impact, lasting for a defined period. Take the example of a supermarket promotion involving a pallet of
specially sourced merchandise, which sells out in a day or so, and is then gone. The profit is known. The
cost of goods sold is known. The cost of the floor space is known. On the face of it, the ROMI calculation is
straightforward: (revenue – cost of goods) / occupancy = return on investment.




                                  Figure  1:  I ncreme nt al  vs. Run‐ Rate Sales 

However, that picture fails to take into account two key issues: the opportunity cost of using the floor space
in that way and the possibility that the product competed with another elsewhere in the store, possibly
displacing other sales.

A more accurate method is to calculate the impact of the marketing action against revenues that would have
happened without it. In other words, isolate the sales lift occurring as a consequence of the marketing
action and compare that with the unsupported sales run-rate that would have occurred otherwise.




                              Figure  2:  A Si mple  Formul a f or Cal cul ati ng ROMI 

In the supermarket example (which could be an instance of a channel marketing action by a product
vendor), this measurement could be achieved, in principle, by running the pallet promotion in half of a




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chain’s stores and comparing the effect with sales from the other half.




                                   Figure  3:  Supporte d vs. Unsupport e d Sales 

Translating this scenario into the world of channel marketing programs requires segmenting reseller
performance (or behavior) into (i) test samples which are impacted by a particular marketing action and (ii)
control groups which are unaffected by the action.          The measurement of the test sample’s (hopefully
superior) performance is then compared to that of the control segment. Pragmatically, this segmentation
can occur across a number of dimensions by careful specification of where, precisely, the impact takes
place. For example:

           » Resellers in one geography, versus resellers in another (subject to an adjustment for relative
              market growth, potential differences in the customer base, or degrees of market penetration, if
              necessary).
           » One time period this year, versus the same period the previous year (adjusted as necessary for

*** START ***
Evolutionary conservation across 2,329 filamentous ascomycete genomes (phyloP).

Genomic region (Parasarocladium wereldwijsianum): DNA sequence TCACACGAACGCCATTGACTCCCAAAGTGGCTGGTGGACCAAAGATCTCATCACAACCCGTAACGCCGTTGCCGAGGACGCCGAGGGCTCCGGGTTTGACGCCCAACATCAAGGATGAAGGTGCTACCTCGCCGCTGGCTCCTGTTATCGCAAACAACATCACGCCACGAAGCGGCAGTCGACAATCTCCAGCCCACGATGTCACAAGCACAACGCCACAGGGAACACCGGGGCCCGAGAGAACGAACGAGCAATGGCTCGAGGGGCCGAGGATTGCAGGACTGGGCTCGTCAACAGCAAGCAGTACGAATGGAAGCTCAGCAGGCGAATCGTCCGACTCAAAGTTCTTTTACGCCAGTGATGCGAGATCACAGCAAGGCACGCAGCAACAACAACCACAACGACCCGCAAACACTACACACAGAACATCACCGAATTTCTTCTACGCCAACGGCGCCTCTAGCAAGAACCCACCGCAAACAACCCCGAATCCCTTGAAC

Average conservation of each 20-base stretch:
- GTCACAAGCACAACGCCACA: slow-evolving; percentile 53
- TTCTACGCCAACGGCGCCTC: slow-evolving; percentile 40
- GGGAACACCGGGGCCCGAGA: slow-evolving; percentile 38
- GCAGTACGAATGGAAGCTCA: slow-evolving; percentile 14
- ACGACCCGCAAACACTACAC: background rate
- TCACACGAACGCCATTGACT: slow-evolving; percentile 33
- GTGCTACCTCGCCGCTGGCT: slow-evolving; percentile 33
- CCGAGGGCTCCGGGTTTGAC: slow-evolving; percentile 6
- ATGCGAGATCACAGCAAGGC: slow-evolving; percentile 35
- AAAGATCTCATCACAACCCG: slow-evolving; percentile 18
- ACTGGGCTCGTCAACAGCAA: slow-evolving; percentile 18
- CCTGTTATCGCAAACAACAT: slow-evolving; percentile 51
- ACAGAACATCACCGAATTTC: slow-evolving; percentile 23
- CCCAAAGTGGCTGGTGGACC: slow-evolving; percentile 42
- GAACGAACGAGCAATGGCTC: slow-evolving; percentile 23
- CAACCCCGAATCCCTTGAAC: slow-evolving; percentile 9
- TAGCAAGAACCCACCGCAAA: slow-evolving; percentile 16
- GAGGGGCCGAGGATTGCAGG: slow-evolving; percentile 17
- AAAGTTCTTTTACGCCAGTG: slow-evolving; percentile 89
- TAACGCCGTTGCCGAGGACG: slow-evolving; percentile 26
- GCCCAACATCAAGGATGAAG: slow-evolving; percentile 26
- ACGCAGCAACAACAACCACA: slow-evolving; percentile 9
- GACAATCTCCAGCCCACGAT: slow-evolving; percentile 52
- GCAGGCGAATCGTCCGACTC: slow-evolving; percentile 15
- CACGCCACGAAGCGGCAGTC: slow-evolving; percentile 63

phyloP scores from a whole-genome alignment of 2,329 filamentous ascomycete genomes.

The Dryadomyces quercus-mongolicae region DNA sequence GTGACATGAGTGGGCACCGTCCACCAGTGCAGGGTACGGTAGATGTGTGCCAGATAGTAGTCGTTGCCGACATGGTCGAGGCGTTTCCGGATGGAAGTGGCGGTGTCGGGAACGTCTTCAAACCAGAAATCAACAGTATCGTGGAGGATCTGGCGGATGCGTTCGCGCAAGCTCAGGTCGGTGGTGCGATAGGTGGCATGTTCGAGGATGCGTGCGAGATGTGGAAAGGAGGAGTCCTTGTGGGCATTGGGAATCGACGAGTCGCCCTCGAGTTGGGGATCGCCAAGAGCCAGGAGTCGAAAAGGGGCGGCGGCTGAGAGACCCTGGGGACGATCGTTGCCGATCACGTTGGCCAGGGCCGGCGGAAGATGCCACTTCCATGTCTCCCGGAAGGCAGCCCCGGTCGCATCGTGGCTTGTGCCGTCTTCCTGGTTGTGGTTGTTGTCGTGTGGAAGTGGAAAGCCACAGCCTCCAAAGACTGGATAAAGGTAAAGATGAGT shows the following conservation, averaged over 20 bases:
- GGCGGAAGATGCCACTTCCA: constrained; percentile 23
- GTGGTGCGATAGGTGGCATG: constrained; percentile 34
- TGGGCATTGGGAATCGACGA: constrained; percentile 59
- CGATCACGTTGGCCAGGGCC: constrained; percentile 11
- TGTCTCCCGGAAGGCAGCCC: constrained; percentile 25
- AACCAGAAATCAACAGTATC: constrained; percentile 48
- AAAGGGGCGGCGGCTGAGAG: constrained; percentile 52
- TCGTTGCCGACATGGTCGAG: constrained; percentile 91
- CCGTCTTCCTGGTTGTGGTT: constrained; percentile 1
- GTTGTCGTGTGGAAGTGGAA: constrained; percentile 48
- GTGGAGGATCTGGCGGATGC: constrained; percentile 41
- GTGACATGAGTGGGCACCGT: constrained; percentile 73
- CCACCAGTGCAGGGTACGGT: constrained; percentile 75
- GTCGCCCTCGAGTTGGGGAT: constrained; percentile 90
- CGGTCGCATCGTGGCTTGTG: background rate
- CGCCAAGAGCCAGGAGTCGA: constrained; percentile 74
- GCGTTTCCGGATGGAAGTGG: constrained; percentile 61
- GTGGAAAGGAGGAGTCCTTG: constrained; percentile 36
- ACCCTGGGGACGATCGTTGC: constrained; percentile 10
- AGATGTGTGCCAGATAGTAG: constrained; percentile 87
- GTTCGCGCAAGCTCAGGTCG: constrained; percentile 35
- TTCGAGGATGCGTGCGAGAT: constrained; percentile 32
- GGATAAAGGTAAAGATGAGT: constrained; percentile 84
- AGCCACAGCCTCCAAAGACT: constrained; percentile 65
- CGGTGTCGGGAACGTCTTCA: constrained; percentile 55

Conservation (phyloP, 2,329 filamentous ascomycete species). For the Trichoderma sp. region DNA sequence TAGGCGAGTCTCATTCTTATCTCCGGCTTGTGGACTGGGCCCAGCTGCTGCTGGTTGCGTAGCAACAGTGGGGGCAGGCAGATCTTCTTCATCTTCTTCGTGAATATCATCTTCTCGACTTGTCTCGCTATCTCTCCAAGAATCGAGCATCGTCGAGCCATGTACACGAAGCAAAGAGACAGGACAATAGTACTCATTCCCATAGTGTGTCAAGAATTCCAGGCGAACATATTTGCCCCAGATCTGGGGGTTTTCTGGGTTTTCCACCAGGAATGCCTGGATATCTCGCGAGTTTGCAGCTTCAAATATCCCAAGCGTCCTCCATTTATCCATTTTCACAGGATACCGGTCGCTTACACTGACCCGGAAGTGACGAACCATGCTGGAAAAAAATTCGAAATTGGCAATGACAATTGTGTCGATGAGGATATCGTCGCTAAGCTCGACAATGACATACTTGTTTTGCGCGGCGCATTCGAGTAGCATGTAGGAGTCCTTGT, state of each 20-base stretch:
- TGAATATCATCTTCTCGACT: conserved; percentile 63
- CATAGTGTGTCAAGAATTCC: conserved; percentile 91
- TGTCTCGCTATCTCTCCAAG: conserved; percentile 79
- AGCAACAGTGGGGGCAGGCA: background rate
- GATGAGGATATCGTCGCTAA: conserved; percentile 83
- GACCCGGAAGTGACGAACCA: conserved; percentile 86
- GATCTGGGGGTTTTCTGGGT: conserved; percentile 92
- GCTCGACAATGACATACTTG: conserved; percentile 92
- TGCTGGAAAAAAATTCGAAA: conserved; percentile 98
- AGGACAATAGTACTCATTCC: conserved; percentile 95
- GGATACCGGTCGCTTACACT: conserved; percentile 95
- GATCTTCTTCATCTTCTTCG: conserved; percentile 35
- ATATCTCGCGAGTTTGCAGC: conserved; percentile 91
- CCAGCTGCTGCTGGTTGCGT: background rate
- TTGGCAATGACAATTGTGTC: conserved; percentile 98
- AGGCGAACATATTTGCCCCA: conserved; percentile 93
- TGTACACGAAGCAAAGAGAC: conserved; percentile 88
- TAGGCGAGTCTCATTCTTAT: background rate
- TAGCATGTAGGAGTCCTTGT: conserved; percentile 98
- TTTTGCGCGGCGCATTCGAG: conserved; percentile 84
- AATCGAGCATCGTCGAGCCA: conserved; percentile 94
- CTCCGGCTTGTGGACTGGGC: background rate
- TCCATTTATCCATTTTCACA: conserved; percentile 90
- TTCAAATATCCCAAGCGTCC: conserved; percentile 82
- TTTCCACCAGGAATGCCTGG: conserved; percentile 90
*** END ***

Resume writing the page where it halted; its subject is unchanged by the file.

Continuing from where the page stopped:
year-on-year market or channel growth).
           » One reseller channel (e.g. VARs) versus all the others (e.g. retail, online and mail order).
           » One product family versus all other product families.

Larger controls groups are preferable. It is a good practice to aggregate control samples, for a number of
reasons.

           » Aggregating controls reduces statistical uncertainty due to small sample sizes.
           » The demographics and behaviors of different samples may vary widely, undermining the validity
              of a comparison. The larger the control group can be, the closer it matches the population as a
              whole.
           » It is quite feasible to construct many different outcomes for a ROMI calculation depending on
              which control is used to benchmark the marketing impact. Combining control samples reduces
              the risk of gaming the ROMI calculation.




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                          Figure  4:  Data Sample  wit h Aggre gate d Control  Gr oups 

To boost the credibility and usefulness of this methodology, our recommendations therefore include:

        » Selecting larger control data samples by preference, if a choice exists.
        » Establishing and documenting a consistent approach to the selection of control data sets, to
            minimize the potential for skewing the ROMI calculation.
        » Appointing a suitably qualified auditor from outside the marketing function to provide an
            independent viewpoint and increase the credibility of the figures.




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ROMI Scope
Measurable and Calculated (Imputed) Marketing Impact
The reporting data collected by vendors from their channel partners, i.e. distributors, retailers and resellers,
includes point of sales (POS) reports and inventory reports. Typically, the information in these reports
comprises:

         » Transaction date
         » Product identification
         » Price-related information
         » Transaction quantity
         » Reseller or customer identification

In practice, this information is spread across 20 or 30 data fields, with each item of information, such as a
street address or product sold, occupying one field.

POS data supplies two distinct types of marketing impact measurement: directly measured impact which is
inherent in the sales data, and imputed impact, which is the result of further calculation.

The fields available within POS reports determine which impacts can be directly measured. For example,
the data may show that a reseller sold three distinct products⎯an example of Measurable Impact. As an
example of calculated (or imputed impact), additional information might reveal that these were from one, two